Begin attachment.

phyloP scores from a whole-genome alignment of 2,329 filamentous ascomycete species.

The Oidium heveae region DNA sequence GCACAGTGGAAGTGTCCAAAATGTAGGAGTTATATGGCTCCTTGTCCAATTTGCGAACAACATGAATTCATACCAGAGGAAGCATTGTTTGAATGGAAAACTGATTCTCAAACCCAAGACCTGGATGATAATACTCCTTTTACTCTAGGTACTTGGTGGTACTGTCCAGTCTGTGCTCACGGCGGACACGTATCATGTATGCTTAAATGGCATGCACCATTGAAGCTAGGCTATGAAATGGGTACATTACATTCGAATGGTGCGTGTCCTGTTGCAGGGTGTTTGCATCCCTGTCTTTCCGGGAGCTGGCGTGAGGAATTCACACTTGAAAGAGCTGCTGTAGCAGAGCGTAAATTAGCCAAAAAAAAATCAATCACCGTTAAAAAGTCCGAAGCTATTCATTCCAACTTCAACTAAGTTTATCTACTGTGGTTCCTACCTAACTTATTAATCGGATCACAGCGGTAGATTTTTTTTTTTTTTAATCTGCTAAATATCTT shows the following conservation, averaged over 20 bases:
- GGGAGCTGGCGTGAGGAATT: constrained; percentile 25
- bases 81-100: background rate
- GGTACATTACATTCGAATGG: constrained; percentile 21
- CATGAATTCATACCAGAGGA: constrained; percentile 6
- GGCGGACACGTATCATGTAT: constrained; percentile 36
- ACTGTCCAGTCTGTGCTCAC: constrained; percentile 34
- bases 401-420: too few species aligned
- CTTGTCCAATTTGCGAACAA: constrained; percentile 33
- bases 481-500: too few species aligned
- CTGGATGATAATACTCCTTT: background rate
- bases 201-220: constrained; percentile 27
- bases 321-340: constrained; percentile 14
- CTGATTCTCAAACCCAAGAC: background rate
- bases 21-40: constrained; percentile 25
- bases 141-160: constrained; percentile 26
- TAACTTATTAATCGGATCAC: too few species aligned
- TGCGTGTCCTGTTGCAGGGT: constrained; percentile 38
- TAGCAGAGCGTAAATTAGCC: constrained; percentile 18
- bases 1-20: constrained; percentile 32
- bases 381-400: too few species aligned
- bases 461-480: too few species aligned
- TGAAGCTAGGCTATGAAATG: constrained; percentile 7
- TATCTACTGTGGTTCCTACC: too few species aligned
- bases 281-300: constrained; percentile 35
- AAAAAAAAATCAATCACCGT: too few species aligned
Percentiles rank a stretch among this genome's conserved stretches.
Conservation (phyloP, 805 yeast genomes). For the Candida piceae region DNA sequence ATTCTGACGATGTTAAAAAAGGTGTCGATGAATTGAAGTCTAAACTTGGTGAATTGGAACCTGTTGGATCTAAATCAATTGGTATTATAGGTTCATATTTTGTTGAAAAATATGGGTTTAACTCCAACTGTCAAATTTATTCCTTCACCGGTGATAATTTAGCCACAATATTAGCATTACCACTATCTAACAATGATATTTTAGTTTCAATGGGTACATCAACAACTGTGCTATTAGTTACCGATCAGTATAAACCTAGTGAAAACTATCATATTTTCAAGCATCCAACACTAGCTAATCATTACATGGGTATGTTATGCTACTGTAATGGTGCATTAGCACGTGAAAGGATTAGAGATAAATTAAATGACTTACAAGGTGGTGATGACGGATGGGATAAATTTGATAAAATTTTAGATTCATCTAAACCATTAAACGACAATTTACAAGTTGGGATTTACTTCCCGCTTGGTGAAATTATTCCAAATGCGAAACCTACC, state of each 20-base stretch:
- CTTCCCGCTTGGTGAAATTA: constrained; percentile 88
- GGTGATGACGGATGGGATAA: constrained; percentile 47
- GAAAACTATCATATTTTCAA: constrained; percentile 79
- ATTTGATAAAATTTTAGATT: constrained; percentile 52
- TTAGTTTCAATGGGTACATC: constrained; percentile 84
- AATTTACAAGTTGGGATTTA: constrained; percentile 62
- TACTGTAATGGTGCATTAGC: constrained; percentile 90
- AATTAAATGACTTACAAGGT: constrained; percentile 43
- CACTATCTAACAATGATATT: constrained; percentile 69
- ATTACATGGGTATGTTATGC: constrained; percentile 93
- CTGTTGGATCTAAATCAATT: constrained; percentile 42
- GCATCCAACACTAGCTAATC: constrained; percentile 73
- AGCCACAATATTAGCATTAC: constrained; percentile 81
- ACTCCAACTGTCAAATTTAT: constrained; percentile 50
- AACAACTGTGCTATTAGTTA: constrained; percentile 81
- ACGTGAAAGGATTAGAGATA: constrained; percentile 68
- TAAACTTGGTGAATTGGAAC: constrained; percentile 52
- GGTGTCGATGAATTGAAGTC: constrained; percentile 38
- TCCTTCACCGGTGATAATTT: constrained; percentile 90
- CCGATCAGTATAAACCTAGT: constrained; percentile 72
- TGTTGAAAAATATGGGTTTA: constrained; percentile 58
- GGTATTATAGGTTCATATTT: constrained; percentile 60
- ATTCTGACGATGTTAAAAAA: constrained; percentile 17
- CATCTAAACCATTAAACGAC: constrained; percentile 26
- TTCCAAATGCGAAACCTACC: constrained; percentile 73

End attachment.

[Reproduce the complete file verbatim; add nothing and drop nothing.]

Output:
phyloP scores from a whole-genome alignment of 2,329 filamentous ascomycete species.

The Oidium heveae region DNA sequence GCACAGTGGAAGTGTCCAAAATGTAGGAGTTATATGGCTCCTTGTCCAATTTGCGAACAACATGAATTCATACCAGAGGAAGCATTGTTTGAATGGAAAACTGATTCTCAAACCCAAGACCTGGATGATAATACTCCTTTTACTCTAGGTACTTGGTGGTACTGTCCAGTCTGTGCTCACGGCGGACACGTATCATGTATGCTTAAATGGCATGCACCATTGAAGCTAGGCTATGAAATGGGTACATTACATTCGAATGGTGCGTGTCCTGTTGCAGGGTGTTTGCATCCCTGTCTTTCCGGGAGCTGGCGTGAGGAATTCACACTTGAAAGAGCTGCTGTAGCAGAGCGTAAATTAGCCAAAAAAAAATCAATCACCGTTAAAAAGTCCGAAGCTATTCATTCCAACTTCAACTAAGTTTATCTACTGTGGTTCCTACCTAACTTATTAATCGGATCACAGCGGTAGATTTTTTTTTTTTTTAATCTGCTAAATATCTT shows the following conservation, averaged over 20 bases:
- GGGAGCTGGCGTGAGGAATT: constrained; percentile 25
- bases 81-100: background rate
- GGTACATTACATTCGAATGG: constrained; percentile 21
- CATGAATTCATACCAGAGGA: constrained; percentile 6
- GGCGGACACGTATCATGTAT: constrained; percentile 36
- ACTGTCCAGTCTGTGCTCAC: constrained; percentile 34
- bases 401-420: too few species aligned
- CTTGTCCAATTTGCGAACAA: constrained; percentile 33
- bases 481-500: too few species aligned
- CTGGATGATAATACTCCTTT: background rate
- bases 201-220: constrained; percentile 27
- bases 321-340: constrained; percentile 14
- CTGATTCTCAAACCCAAGAC: background rate
- bases 21-40: constrained; percentile 25
- bases 141-160: constrained; percentile 26
- TAACTTATTAATCGGATCAC: too few species aligned
- TGCGTGTCCTGTTGCAGGGT: constrained; percentile 38
- TAGCAGAGCGTAAATTAGCC: constrained; percentile 18
- bases 1-20: constrained; percentile 32
- bases 381-400: too few species aligned
- bases 461-480: too few species aligned
- TGAAGCTAGGCTATGAAATG: constrained; percentile 7
- TATCTACTGTGGTTCCTACC: too few species aligned
- bases 281-300: constrained; percentile 35
- AAAAAAAAATCAATCACCGT: too few species aligned
Percentiles rank a stretch among this genome's conserved stretches.
Conservation (phyloP, 805 yeast genomes). For the Candida piceae region DNA sequence ATTCTGACGATGTTAAAAAAGGTGTCGATGAATTGAAGTCTAAACTTGGTGAATTGGAACCTGTTGGATCTAAATCAATTGGTATTATAGGTTCATATTTTGTTGAAAAATATGGGTTTAACTCCAACTGTCAAATTTATTCCTTCACCGGTGATAATTTAGCCACAATATTAGCATTACCACTATCTAACAATGATATTTTAGTTTCAATGGGTACATCAACAACTGTGCTATTAGTTACCGATCAGTATAAACCTAGTGAAAACTATCATATTTTCAAGCATCCAACACTAGCTAATCATTACATGGGTATGTTATGCTACTGTAATGGTGCATTAGCACGTGAAAGGATTAGAGATAAATTAAATGACTTACAAGGTGGTGATGACGGATGGGATAAATTTGATAAAATTTTAGATTCATCTAAACCATTAAACGACAATTTACAAGTTGGGATTTACTTCCCGCTTGGTGAAATTATTCCAAATGCGAAACCTACC, state of each 20-base stretch:
- CTTCCCGCTTGGTGAAATTA: constrained; percentile 88
- GGTGATGACGGATGGGATAA: constrained; percentile 47
- GAAAACTATCATATTTTCAA: constrained; percentile 79
- ATTTGATAAAATTTTAGATT: constrained; percentile 52
- TTAGTTTCAATGGGTACATC: constrained; percentile 84
- AATTTACAAGTTGGGATTTA: constrained; percentile 62
- TACTGTAATGGTGCATTAGC: constrained; percentile 90
- AATTAAATGACTTACAAGGT: constrained; percentile 43
- CACTATCTAACAATGATATT: constrained; percentile 69
- ATTACATGGGTATGTTATGC: constrained; percentile 93
- CTGTTGGATCTAAATCAATT: constrained; percentile 42
- GCATCCAACACTAGCTAATC: constrained; percentile 73
- AGCCACAATATTAGCATTAC: constrained; percentile 81
- ACTCCAACTGTCAAATTTAT: constrained; percentile 50
- AACAACTGTGCTATTAGTTA: constrained; percentile 81
- ACGTGAAAGGATTAGAGATA: constrained; percentile 68
- TAAACTTGGTGAATTGGAAC: constrained; percentile 52
- GGTGTCGATGAATTGAAGTC: constrained; percentile 38
- TCCTTCACCGGTGATAATTT: constrained; percentile 90
- CCGATCAGTATAAACCTAGT: constrained; percentile 72
- TGTTGAAAAATATGGGTTTA: constrained; percentile 58
- GGTATTATAGGTTCATATTT: constrained; percentile 60
- ATTCTGACGATGTTAAAAAA: constrained; percentile 17
- CATCTAAACCATTAAACGAC: constrained; percentile 26
- TTCCAAATGCGAAACCTACC: constrained; percentile 73